On behalf of the respondents Parviz Cooper, Programme Executive has filed his affidavit In the said affidavit in para.3 it has been contended that the contract of bank guarantee is an independent contract with the bank and the petitioners has no right to restrain the respondents from invoking the bank guarantee. It is no doubt true the guarantee would be a contract between the bank on the one hand and the respondent in whose favour the guarantee is given. The guarantee, however, was given at the instance of the petitioners herein. In the normal course in so far as the petitioner and the bank there is no arbitral clause and, therefore, Section 9 of the Act would not be attracted. It is in terms of the agreement that the petitioners had furnished the guarantee. Therefore, the invocation of bank guarantee would be a dispute arising out of the agreement between the parties and which could be the subject matter of reference to arbitration and, therefore, Section 9 could be invoked. The real question is whether on the reading of clause 4 and the terms of the tender bearing incorporated in the agreement it can be said that the 'agreement' falls within the expression 'application.' It is only in that event that the ouster clause would be attracted.

We are reading a term in the contract of a commercial transaction. If the clause by itself is considered it uses only two expressions, an application on the one hand and the licence on the other. The application to be made is an application in terms of the tender document. Once an agreement is entered into there is no longer an application, but an independent document governing the rights of the parties. The application is something prior to the agreement. The dispute contemplated under the arbitral clause is in respect of the agreement or in connection thereof. We are not construing the provisions of a social legislation where the Court can extend the meaning of words and try to give effect to the intent of the legislation. We are only considering a contractual term under which the jurisdiction of one Court having jurisdiction is ousted and the jurisdiction is conferred on the Court having also jurisdiction. In my opinion terms of "Agreement" would not fall in the ouster clause as provided in the tender document even if incorporated in the agreement as the ouster clause is only in respect the disputes arising from the tender or on a license being granted if that clause becomes a part of the license. Once in the terms agreed between the parties there is no provision for exclusion of the court's jurisdiction in so far as the agreement is concerned and as guarantee has been given in terms of the agreement it will be difficult to hold that the clause relied upon by the respondents to contend that the Cour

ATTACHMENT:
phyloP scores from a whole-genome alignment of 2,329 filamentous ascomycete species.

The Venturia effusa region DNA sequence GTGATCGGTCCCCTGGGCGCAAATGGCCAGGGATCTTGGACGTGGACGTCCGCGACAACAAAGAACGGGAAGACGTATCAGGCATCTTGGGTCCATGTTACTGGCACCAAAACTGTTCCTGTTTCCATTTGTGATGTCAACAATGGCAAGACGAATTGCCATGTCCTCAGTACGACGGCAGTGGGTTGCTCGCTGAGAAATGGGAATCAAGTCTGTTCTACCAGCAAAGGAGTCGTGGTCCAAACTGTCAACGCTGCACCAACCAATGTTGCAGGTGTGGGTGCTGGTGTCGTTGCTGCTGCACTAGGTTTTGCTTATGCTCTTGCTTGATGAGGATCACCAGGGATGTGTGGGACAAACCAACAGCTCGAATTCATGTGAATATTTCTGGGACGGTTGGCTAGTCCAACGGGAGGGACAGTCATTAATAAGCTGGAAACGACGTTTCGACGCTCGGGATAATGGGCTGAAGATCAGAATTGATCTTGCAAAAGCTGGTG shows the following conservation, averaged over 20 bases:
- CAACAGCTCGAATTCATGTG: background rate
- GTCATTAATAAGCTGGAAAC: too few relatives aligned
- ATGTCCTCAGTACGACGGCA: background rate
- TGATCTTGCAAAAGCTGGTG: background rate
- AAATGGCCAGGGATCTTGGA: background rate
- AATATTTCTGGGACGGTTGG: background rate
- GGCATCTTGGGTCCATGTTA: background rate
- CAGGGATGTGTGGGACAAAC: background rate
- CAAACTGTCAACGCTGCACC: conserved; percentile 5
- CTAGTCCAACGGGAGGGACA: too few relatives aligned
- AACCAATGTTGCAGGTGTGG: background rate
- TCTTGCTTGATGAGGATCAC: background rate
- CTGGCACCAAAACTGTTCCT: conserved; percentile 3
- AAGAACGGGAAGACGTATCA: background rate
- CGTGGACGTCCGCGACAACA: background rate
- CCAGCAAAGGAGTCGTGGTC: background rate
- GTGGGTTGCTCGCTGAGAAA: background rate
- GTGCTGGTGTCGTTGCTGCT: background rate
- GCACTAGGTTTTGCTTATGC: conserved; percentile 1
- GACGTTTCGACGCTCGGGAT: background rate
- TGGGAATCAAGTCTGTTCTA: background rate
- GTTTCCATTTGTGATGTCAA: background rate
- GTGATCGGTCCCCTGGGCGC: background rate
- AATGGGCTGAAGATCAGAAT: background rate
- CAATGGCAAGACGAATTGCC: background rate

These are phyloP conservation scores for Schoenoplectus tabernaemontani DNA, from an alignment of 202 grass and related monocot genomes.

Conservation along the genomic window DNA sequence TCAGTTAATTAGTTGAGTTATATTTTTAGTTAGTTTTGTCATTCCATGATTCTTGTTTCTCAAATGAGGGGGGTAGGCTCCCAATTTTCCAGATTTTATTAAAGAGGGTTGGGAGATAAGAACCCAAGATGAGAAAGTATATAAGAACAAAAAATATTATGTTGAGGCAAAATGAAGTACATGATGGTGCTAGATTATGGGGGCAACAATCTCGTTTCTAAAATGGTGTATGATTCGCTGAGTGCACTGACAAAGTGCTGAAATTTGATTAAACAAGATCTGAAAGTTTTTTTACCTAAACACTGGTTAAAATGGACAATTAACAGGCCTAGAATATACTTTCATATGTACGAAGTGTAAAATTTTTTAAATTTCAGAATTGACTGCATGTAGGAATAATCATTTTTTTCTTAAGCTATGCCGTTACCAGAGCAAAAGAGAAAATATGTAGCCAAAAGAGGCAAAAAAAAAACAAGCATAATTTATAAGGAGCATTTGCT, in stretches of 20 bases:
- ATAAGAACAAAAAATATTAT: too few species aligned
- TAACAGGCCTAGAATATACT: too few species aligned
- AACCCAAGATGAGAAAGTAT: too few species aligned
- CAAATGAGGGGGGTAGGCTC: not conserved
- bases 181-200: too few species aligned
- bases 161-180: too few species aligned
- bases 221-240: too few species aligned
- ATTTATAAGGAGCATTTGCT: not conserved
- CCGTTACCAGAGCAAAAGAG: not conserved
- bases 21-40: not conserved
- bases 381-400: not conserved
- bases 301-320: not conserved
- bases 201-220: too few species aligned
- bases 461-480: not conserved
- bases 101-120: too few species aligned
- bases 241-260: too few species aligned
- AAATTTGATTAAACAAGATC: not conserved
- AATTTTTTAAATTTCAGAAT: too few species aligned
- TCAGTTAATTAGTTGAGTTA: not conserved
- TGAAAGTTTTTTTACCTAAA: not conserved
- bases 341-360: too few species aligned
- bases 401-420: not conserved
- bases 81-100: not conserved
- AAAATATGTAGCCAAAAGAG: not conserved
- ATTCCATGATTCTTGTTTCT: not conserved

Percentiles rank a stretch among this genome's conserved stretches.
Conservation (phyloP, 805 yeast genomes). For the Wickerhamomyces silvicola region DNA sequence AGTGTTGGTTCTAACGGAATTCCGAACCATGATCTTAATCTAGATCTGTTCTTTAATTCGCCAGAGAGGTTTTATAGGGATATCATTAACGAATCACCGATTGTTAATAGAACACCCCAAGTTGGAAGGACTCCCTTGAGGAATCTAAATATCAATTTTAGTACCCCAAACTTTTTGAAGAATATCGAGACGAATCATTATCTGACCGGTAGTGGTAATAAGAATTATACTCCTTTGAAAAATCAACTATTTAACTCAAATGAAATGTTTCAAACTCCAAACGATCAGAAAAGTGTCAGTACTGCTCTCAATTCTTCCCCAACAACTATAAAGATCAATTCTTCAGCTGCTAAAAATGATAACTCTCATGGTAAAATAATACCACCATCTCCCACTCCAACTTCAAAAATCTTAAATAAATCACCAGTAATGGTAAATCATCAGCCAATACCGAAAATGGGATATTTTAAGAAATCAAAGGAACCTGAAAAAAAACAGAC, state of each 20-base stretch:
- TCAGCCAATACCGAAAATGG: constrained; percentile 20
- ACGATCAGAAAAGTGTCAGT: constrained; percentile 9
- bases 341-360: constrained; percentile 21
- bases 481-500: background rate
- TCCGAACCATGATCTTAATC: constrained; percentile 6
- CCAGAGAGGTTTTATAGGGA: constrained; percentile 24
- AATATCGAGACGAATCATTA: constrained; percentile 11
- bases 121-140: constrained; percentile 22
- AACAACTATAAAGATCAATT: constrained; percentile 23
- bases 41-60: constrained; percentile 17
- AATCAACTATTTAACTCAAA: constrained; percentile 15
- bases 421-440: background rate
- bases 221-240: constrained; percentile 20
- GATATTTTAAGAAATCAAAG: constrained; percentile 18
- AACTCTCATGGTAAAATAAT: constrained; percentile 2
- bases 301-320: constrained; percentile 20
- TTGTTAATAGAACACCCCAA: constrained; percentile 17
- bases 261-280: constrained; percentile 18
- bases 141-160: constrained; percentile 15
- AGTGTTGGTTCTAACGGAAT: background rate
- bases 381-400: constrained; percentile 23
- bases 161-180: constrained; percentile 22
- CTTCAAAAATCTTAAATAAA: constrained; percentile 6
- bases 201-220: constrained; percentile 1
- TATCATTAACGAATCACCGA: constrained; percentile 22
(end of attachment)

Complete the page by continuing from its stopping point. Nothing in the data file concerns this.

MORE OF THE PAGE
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ts in Delhi alone would have jurisdiction, is devoid of merit. Considering the above and considering that this is a commercial transaction between the parties and so that the rights of the parties are not defeated it is not possible to accept the contention raised on behalf of the respondents that the agreement also be included within the expression "application". Once having so held that contention must be rejected. 6.The contention having been rejected a similar order as passed by this Court in Arbitration Petition No.75 of 2002 will have to follow. In the light of that the following order:- (i) Petition made absolute in terms of prayer clause (a) subject to the condition that the petitioners keep alive the bank guarantee until passing of the award and for a period of 12 weeks months thereafter. On failure to keep the bank guarantee alive the respondent No.3 would be bound to pay to respondent No.1 the amounts due and payable under the bank guarantee. Parties to act on an ordinary copy of this order duly authenticated by the Associate/Personal Secretary of this Court. Certified copy expedited.